By giving, teen finds that he also receives By Zara Khan


While many students spent their holidays shopping and unwrapping gifts, high school senior Alexander Chu was at the Chung Tai Zen Center in Houston.

Chu was immersed in a seven-day meditation program that had an estimated forty participants.  His duties at the Buddhist temple were primarily in the kitchen, where he volunteered by washing dishes, mopping and aligning all of the plates and bowls in the proper manner.

“Volunteering in the kitchen is considered an act of meditation in and of itself,” Chu explained. Doing the same task 50 or more times helps to sharpen concentration and inner focus.”

Chu followed a strict schedule.  He had to wake up at 4:35 in the morning in order to prepare for breakfast for all of the participants in the program, numbering about 40 in total.  Food had to be served according to the instructions of the monks in charge – vegetables had to be poured correctly and tofu was delegated a certain position on the plate.

The tasks, though seemingly simple, were quite complex in reality, Chu said.

“Those participating in the program were not allowed to speak to one another as we served food,” Chu said.  “Communication with the outside world would break the concentration on meditation.

“Instead, people would indicate how much food they needed by pointing and by moving around their bowls.  If a bowl was on the right side, it could mean something totally different from a bowl on the left side.  For example, a rice bowl at the 11 o’clock position translated to the message that a person wanted water.”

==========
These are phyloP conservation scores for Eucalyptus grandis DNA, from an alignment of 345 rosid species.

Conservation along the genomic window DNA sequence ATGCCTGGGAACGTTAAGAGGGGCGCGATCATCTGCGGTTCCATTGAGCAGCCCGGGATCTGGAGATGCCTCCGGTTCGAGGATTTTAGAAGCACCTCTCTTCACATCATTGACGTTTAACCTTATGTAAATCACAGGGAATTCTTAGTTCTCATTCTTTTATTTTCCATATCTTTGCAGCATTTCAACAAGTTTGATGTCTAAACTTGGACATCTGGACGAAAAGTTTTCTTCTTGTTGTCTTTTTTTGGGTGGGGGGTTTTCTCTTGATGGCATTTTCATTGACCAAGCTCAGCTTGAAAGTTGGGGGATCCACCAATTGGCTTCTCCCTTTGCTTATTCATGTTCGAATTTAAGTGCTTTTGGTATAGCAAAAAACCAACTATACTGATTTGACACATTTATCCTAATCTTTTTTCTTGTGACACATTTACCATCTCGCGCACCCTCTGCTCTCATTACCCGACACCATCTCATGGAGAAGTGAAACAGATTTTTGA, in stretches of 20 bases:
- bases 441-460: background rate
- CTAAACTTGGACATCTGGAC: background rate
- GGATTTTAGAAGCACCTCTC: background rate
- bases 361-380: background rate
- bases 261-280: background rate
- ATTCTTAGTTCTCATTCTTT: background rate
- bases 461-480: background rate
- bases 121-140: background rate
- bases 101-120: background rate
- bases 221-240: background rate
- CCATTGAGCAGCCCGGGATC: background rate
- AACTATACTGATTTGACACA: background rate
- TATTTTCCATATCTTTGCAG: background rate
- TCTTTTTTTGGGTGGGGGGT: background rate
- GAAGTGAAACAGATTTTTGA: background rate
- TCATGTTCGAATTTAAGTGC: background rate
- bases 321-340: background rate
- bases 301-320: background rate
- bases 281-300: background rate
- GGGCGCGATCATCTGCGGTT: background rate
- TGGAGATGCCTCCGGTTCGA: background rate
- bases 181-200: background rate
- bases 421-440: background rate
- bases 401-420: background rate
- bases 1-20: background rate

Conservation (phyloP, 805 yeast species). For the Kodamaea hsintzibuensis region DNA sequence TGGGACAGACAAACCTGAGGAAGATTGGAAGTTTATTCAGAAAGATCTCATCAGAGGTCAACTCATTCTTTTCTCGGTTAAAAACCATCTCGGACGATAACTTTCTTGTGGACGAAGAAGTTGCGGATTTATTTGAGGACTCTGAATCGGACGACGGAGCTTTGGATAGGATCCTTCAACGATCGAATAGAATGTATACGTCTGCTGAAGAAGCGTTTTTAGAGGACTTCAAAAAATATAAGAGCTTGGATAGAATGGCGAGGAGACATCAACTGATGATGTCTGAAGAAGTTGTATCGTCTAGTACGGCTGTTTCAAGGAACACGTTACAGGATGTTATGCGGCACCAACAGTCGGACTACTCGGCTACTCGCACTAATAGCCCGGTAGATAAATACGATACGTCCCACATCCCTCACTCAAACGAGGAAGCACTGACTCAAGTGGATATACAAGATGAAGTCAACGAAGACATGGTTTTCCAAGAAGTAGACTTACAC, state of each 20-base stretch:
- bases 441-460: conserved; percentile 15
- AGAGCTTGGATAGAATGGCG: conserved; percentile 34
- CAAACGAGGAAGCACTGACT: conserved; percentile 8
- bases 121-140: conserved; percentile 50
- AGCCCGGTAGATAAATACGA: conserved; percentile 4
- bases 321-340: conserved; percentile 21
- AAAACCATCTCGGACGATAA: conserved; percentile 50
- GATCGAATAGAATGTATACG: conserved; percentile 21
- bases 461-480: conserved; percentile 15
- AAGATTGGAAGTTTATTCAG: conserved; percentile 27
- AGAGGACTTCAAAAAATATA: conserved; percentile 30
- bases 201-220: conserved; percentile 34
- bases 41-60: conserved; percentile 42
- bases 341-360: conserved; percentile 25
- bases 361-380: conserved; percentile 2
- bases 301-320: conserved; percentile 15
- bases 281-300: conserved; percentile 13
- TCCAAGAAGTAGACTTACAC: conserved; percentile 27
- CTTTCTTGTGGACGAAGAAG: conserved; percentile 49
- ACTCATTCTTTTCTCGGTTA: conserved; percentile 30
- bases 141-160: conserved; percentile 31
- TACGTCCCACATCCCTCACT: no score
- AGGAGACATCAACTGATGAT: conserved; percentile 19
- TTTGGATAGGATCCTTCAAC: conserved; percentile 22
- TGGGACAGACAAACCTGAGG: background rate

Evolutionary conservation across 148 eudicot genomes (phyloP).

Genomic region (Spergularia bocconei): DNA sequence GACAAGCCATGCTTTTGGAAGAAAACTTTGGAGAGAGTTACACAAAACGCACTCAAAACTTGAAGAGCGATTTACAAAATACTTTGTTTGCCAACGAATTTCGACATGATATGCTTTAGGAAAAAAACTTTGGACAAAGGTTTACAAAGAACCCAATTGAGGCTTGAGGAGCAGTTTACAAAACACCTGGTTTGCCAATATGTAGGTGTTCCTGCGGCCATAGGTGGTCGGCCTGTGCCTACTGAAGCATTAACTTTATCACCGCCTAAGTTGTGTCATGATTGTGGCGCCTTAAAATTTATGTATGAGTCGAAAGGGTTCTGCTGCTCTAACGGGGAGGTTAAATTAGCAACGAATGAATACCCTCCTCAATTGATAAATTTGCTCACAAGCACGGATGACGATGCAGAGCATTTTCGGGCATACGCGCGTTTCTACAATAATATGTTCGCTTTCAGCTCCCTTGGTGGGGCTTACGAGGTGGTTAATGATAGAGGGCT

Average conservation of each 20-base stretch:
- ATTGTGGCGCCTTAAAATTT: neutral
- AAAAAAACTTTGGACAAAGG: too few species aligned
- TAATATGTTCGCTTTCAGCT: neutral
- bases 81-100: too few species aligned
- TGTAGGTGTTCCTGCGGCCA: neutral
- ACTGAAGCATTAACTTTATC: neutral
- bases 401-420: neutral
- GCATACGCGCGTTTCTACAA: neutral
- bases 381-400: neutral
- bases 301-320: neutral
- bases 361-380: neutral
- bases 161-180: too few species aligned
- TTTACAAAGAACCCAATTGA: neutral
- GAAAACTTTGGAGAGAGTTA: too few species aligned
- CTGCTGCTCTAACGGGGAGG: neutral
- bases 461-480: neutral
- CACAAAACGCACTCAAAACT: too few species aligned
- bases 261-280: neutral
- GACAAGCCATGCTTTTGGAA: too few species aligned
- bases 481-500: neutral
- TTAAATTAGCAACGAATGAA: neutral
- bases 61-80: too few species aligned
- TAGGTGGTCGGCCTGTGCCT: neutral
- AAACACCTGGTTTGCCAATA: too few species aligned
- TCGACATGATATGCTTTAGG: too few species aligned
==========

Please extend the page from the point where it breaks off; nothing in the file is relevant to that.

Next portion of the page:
Perhaps the most stressful part of the program to Chu was balancing his time between the activities in the temple and the other things that he needed to do.  He recalls the difficulty he had in finding the time to work on completing his college applications.

“I had multiple applications to finish before the January 1st and 2nd deadlines and I often found myself working on them in the spare few moments that I had, when I wasn’t working or meditating,” said Chu.

Overall, however, Chu reflected on the experience with a sense of satisfaction.

“I feel as though I gained a lot by spending my holidays this way,” Chu revealed.  “I learned about myself and was able to strengthen myself spiritually.  Also, I particularly enjoyed how the program really required everyone to work together as a team, even as they focused inwardly to meditate.”

Chu looks forward to participating and volunteering in other programs with the Temple in the future.

Alexander Chu learned about meditation as a tool for spiritual growth while volunteering at a Buddhist temple.

Leave a Reply

Your email address will not be published. Required fields are marked *